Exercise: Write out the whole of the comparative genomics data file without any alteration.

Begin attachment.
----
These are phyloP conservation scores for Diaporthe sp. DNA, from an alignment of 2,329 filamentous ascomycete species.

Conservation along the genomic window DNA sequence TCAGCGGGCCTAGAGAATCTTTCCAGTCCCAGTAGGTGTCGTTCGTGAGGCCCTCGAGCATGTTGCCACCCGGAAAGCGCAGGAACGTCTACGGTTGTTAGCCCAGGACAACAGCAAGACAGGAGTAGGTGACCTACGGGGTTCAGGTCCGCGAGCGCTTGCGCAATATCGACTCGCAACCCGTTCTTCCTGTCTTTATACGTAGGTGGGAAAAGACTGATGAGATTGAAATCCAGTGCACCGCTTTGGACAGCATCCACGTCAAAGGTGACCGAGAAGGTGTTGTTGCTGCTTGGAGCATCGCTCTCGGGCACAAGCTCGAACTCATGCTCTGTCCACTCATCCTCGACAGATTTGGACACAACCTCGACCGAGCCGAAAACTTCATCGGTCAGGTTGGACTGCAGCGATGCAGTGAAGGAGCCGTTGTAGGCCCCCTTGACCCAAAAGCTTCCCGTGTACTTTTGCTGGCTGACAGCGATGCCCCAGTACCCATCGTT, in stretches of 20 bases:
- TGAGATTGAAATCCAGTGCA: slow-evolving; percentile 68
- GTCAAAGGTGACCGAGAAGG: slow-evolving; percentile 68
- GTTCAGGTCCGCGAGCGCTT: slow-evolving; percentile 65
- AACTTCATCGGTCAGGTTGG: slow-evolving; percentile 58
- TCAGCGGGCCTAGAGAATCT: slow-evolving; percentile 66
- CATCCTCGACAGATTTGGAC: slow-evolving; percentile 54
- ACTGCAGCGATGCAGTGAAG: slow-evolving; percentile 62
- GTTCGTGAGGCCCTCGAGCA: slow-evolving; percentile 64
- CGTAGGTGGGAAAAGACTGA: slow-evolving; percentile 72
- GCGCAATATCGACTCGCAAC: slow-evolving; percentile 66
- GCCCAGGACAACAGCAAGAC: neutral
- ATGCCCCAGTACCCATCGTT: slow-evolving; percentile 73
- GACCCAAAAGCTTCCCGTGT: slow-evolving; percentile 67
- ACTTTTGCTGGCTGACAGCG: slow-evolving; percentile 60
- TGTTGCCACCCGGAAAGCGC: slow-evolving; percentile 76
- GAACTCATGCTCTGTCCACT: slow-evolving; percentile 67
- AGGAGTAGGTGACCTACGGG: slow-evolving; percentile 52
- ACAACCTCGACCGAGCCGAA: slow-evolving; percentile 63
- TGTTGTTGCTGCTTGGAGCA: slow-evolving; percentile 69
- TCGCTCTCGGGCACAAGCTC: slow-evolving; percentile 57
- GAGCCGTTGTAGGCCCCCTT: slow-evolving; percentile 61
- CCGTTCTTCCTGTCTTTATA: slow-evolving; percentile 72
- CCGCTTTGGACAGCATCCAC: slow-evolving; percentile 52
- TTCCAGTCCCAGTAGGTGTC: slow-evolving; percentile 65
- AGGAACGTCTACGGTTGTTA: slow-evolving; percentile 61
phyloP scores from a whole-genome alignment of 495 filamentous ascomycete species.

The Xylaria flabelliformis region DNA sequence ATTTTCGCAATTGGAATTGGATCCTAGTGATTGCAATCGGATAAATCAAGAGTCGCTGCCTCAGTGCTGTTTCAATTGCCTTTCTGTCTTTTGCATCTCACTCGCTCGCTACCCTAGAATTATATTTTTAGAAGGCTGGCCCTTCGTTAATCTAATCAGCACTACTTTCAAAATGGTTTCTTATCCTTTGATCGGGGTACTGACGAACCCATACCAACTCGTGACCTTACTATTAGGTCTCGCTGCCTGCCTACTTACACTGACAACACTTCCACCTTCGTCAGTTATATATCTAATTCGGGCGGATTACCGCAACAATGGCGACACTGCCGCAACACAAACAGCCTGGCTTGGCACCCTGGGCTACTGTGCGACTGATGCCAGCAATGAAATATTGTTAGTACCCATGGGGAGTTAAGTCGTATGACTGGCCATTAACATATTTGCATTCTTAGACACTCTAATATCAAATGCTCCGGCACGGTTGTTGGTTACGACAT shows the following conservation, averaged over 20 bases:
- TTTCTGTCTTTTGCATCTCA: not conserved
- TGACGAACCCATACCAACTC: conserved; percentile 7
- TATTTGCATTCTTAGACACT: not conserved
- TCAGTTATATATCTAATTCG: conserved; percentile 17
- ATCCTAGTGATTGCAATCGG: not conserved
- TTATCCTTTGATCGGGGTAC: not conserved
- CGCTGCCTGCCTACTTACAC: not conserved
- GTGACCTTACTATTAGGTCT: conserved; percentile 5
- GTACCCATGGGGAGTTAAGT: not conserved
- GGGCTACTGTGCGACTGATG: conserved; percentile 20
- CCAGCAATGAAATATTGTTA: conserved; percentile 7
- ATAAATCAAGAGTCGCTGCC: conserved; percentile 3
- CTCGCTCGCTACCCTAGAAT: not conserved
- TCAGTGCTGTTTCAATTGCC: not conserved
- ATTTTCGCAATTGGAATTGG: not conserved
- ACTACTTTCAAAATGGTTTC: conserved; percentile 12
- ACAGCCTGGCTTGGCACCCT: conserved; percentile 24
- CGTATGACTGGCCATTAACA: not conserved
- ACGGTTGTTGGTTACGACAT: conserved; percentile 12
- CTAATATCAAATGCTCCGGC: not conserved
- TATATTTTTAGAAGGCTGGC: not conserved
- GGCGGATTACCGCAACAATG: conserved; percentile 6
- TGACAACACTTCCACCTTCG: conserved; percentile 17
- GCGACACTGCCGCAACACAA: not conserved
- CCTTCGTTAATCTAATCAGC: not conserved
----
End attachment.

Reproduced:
These are phyloP conservation scores for Diaporthe sp. DNA, from an alignment of 2,329 filamentous ascomycete species.

Conservation along the genomic window DNA sequence TCAGCGGGCCTAGAGAATCTTTCCAGTCCCAGTAGGTGTCGTTCGTGAGGCCCTCGAGCATGTTGCCACCCGGAAAGCGCAGGAACGTCTACGGTTGTTAGCCCAGGACAACAGCAAGACAGGAGTAGGTGACCTACGGGGTTCAGGTCCGCGAGCGCTTGCGCAATATCGACTCGCAACCCGTTCTTCCTGTCTTTATACGTAGGTGGGAAAAGACTGATGAGATTGAAATCCAGTGCACCGCTTTGGACAGCATCCACGTCAAAGGTGACCGAGAAGGTGTTGTTGCTGCTTGGAGCATCGCTCTCGGGCACAAGCTCGAACTCATGCTCTGTCCACTCATCCTCGACAGATTTGGACACAACCTCGACCGAGCCGAAAACTTCATCGGTCAGGTTGGACTGCAGCGATGCAGTGAAGGAGCCGTTGTAGGCCCCCTTGACCCAAAAGCTTCCCGTGTACTTTTGCTGGCTGACAGCGATGCCCCAGTACCCATCGTT, in stretches of 20 bases:
- TGAGATTGAAATCCAGTGCA: slow-evolving; percentile 68
- GTCAAAGGTGACCGAGAAGG: slow-evolving; percentile 68
- GTTCAGGTCCGCGAGCGCTT: slow-evolving; percentile 65
- AACTTCATCGGTCAGGTTGG: slow-evolving; percentile 58
- TCAGCGGGCCTAGAGAATCT: slow-evolving; percentile 66
- CATCCTCGACAGATTTGGAC: slow-evolving; percentile 54
- ACTGCAGCGATGCAGTGAAG: slow-evolving; percentile 62
- GTTCGTGAGGCCCTCGAGCA: slow-evolving; percentile 64
- CGTAGGTGGGAAAAGACTGA: slow-evolving; percentile 72
- GCGCAATATCGACTCGCAAC: slow-evolving; percentile 66
- GCCCAGGACAACAGCAAGAC: neutral
- ATGCCCCAGTACCCATCGTT: slow-evolving; percentile 73
- GACCCAAAAGCTTCCCGTGT: slow-evolving; percentile 67
- ACTTTTGCTGGCTGACAGCG: slow-evolving; percentile 60
- TGTTGCCACCCGGAAAGCGC: slow-evolving; percentile 76
- GAACTCATGCTCTGTCCACT: slow-evolving; percentile 67
- AGGAGTAGGTGACCTACGGG: slow-evolving; percentile 52
- ACAACCTCGACCGAGCCGAA: slow-evolving; percentile 63
- TGTTGTTGCTGCTTGGAGCA: slow-evolving; percentile 69
- TCGCTCTCGGGCACAAGCTC: slow-evolving; percentile 57
- GAGCCGTTGTAGGCCCCCTT: slow-evolving; percentile 61
- CCGTTCTTCCTGTCTTTATA: slow-evolving; percentile 72
- CCGCTTTGGACAGCATCCAC: slow-evolving; percentile 52
- TTCCAGTCCCAGTAGGTGTC: slow-evolving; percentile 65
- AGGAACGTCTACGGTTGTTA: slow-evolving; percentile 61
phyloP scores from a whole-genome alignment of 495 filamentous ascomycete species.

The Xylaria flabelliformis region DNA sequence ATTTTCGCAATTGGAATTGGATCCTAGTGATTGCAATCGGATAAATCAAGAGTCGCTGCCTCAGTGCTGTTTCAATTGCCTTTCTGTCTTTTGCATCTCACTCGCTCGCTACCCTAGAATTATATTTTTAGAAGGCTGGCCCTTCGTTAATCTAATCAGCACTACTTTCAAAATGGTTTCTTATCCTTTGATCGGGGTACTGACGAACCCATACCAACTCGTGACCTTACTATTAGGTCTCGCTGCCTGCCTACTTACACTGACAACACTTCCACCTTCGTCAGTTATATATCTAATTCGGGCGGATTACCGCAACAATGGCGACACTGCCGCAACACAAACAGCCTGGCTTGGCACCCTGGGCTACTGTGCGACTGATGCCAGCAATGAAATATTGTTAGTACCCATGGGGAGTTAAGTCGTATGACTGGCCATTAACATATTTGCATTCTTAGACACTCTAATATCAAATGCTCCGGCACGGTTGTTGGTTACGACAT shows the following conservation, averaged over 20 bases:
- TTTCTGTCTTTTGCATCTCA: not conserved
- TGACGAACCCATACCAACTC: conserved; percentile 7
- TATTTGCATTCTTAGACACT: not conserved
- TCAGTTATATATCTAATTCG: conserved; percentile 17
- ATCCTAGTGATTGCAATCGG: not conserved
- TTATCCTTTGATCGGGGTAC: not conserved
- CGCTGCCTGCCTACTTACAC: not conserved
- GTGACCTTACTATTAGGTCT: conserved; percentile 5
- GTACCCATGGGGAGTTAAGT: not conserved
- GGGCTACTGTGCGACTGATG: conserved; percentile 20
- CCAGCAATGAAATATTGTTA: conserved; percentile 7
- ATAAATCAAGAGTCGCTGCC: conserved; percentile 3
- CTCGCTCGCTACCCTAGAAT: not conserved
- TCAGTGCTGTTTCAATTGCC: not conserved
- ATTTTCGCAATTGGAATTGG: not conserved
- ACTACTTTCAAAATGGTTTC: conserved; percentile 12
- ACAGCCTGGCTTGGCACCCT: conserved; percentile 24
- CGTATGACTGGCCATTAACA: not conserved
- ACGGTTGTTGGTTACGACAT: conserved; percentile 12
- CTAATATCAAATGCTCCGGC: not conserved
- TATATTTTTAGAAGGCTGGC: not conserved
- GGCGGATTACCGCAACAATG: conserved; percentile 6
- TGACAACACTTCCACCTTCG: conserved; percentile 17
- GCGACACTGCCGCAACACAA: not conserved
- CCTTCGTTAATCTAATCAGC: not conserved